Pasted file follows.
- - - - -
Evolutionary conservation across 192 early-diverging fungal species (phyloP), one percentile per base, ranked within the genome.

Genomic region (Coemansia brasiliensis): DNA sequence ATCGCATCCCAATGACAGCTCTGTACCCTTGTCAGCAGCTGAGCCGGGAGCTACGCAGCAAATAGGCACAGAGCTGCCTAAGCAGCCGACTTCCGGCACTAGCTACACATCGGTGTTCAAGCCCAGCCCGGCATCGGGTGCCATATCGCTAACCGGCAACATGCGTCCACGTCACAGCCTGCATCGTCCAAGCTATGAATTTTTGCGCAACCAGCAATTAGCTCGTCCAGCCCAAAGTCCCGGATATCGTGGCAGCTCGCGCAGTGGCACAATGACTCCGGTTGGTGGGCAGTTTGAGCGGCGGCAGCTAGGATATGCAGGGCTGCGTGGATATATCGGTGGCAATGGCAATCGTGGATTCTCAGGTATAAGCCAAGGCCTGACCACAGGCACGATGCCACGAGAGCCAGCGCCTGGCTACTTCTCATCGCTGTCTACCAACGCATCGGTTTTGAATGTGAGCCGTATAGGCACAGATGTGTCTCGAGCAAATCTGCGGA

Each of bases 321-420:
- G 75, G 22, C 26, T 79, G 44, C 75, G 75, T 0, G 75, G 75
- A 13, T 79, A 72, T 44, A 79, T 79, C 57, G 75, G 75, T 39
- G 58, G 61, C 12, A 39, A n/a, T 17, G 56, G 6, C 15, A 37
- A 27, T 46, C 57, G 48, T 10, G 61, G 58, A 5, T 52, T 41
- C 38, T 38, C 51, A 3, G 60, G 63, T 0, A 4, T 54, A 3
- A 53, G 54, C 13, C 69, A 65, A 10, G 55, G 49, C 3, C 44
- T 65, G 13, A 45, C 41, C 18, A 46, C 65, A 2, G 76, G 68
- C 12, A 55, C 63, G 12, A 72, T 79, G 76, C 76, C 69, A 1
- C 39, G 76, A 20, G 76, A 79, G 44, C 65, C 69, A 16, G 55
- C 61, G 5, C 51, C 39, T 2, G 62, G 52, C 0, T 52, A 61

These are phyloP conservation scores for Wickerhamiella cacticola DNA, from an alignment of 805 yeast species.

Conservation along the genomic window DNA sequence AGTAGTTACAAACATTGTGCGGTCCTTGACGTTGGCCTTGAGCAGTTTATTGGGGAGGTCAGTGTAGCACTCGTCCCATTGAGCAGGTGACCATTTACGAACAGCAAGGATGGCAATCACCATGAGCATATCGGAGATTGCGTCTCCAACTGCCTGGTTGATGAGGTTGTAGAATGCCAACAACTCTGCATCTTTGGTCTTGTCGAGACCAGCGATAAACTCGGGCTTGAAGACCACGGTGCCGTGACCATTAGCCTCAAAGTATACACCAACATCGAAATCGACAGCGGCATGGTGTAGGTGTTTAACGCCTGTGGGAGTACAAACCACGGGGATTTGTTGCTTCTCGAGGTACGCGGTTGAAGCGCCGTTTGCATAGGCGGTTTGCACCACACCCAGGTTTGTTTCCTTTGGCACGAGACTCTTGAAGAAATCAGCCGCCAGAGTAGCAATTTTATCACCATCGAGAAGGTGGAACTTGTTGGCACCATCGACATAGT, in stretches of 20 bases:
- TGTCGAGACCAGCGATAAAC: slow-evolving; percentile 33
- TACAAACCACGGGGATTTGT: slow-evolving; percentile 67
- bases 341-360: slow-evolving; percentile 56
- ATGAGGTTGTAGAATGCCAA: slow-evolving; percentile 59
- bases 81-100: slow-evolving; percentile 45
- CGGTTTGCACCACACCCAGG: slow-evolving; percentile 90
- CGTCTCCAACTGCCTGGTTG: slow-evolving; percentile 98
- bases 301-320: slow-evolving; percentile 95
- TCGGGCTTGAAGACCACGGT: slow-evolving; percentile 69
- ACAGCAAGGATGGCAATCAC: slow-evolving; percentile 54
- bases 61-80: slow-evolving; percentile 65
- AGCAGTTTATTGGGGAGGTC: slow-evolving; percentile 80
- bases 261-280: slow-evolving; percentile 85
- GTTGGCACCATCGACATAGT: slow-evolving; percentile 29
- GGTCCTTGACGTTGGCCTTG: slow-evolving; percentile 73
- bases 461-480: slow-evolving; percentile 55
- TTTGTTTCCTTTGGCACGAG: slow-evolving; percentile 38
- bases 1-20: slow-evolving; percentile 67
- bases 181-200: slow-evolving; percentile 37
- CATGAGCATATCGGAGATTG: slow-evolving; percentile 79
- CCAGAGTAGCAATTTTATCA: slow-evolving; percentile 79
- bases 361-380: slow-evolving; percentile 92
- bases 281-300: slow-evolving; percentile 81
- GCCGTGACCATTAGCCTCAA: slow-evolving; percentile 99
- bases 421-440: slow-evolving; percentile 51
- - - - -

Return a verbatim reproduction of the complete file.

Evolutionary conservation across 192 early-diverging fungal species (phyloP), one percentile per base, ranked within the genome.

Genomic region (Coemansia brasiliensis): DNA sequence ATCGCATCCCAATGACAGCTCTGTACCCTTGTCAGCAGCTGAGCCGGGAGCTACGCAGCAAATAGGCACAGAGCTGCCTAAGCAGCCGACTTCCGGCACTAGCTACACATCGGTGTTCAAGCCCAGCCCGGCATCGGGTGCCATATCGCTAACCGGCAACATGCGTCCACGTCACAGCCTGCATCGTCCAAGCTATGAATTTTTGCGCAACCAGCAATTAGCTCGTCCAGCCCAAAGTCCCGGATATCGTGGCAGCTCGCGCAGTGGCACAATGACTCCGGTTGGTGGGCAGTTTGAGCGGCGGCAGCTAGGATATGCAGGGCTGCGTGGATATATCGGTGGCAATGGCAATCGTGGATTCTCAGGTATAAGCCAAGGCCTGACCACAGGCACGATGCCACGAGAGCCAGCGCCTGGCTACTTCTCATCGCTGTCTACCAACGCATCGGTTTTGAATGTGAGCCGTATAGGCACAGATGTGTCTCGAGCAAATCTGCGGA

Each of bases 321-420:
- G 75, G 22, C 26, T 79, G 44, C 75, G 75, T 0, G 75, G 75
- A 13, T 79, A 72, T 44, A 79, T 79, C 57, G 75, G 75, T 39
- G 58, G 61, C 12, A 39, A n/a, T 17, G 56, G 6, C 15, A 37
- A 27, T 46, C 57, G 48, T 10, G 61, G 58, A 5, T 52, T 41
- C 38, T 38, C 51, A 3, G 60, G 63, T 0, A 4, T 54, A 3
- A 53, G 54, C 13, C 69, A 65, A 10, G 55, G 49, C 3, C 44
- T 65, G 13, A 45, C 41, C 18, A 46, C 65, A 2, G 76, G 68
- C 12, A 55, C 63, G 12, A 72, T 79, G 76, C 76, C 69, A 1
- C 39, G 76, A 20, G 76, A 79, G 44, C 65, C 69, A 16, G 55
- C 61, G 5, C 51, C 39, T 2, G 62, G 52, C 0, T 52, A 61

These are phyloP conservation scores for Wickerhamiella cacticola DNA, from an alignment of 805 yeast species.

Conservation along the genomic window DNA sequence AGTAGTTACAAACATTGTGCGGTCCTTGACGTTGGCCTTGAGCAGTTTATTGGGGAGGTCAGTGTAGCACTCGTCCCATTGAGCAGGTGACCATTTACGAACAGCAAGGATGGCAATCACCATGAGCATATCGGAGATTGCGTCTCCAACTGCCTGGTTGATGAGGTTGTAGAATGCCAACAACTCTGCATCTTTGGTCTTGTCGAGACCAGCGATAAACTCGGGCTTGAAGACCACGGTGCCGTGACCATTAGCCTCAAAGTATACACCAACATCGAAATCGACAGCGGCATGGTGTAGGTGTTTAACGCCTGTGGGAGTACAAACCACGGGGATTTGTTGCTTCTCGAGGTACGCGGTTGAAGCGCCGTTTGCATAGGCGGTTTGCACCACACCCAGGTTTGTTTCCTTTGGCACGAGACTCTTGAAGAAATCAGCCGCCAGAGTAGCAATTTTATCACCATCGAGAAGGTGGAACTTGTTGGCACCATCGACATAGT, in stretches of 20 bases:
- TGTCGAGACCAGCGATAAAC: slow-evolving; percentile 33
- TACAAACCACGGGGATTTGT: slow-evolving; percentile 67
- bases 341-360: slow-evolving; percentile 56
- ATGAGGTTGTAGAATGCCAA: slow-evolving; percentile 59
- bases 81-100: slow-evolving; percentile 45
- CGGTTTGCACCACACCCAGG: slow-evolving; percentile 90
- CGTCTCCAACTGCCTGGTTG: slow-evolving; percentile 98
- bases 301-320: slow-evolving; percentile 95
- TCGGGCTTGAAGACCACGGT: slow-evolving; percentile 69
- ACAGCAAGGATGGCAATCAC: slow-evolving; percentile 54
- bases 61-80: slow-evolving; percentile 65
- AGCAGTTTATTGGGGAGGTC: slow-evolving; percentile 80
- bases 261-280: slow-evolving; percentile 85
- GTTGGCACCATCGACATAGT: slow-evolving; percentile 29
- GGTCCTTGACGTTGGCCTTG: slow-evolving; percentile 73
- bases 461-480: slow-evolving; percentile 55
- TTTGTTTCCTTTGGCACGAG: slow-evolving; percentile 38
- bases 1-20: slow-evolving; percentile 67
- bases 181-200: slow-evolving; percentile 37
- CATGAGCATATCGGAGATTG: slow-evolving; percentile 79
- CCAGAGTAGCAATTTTATCA: slow-evolving; percentile 79
- bases 361-380: slow-evolving; percentile 92
- bases 281-300: slow-evolving; percentile 81
- GCCGTGACCATTAGCCTCAA: slow-evolving; percentile 99
- bases 421-440: slow-evolving; percentile 51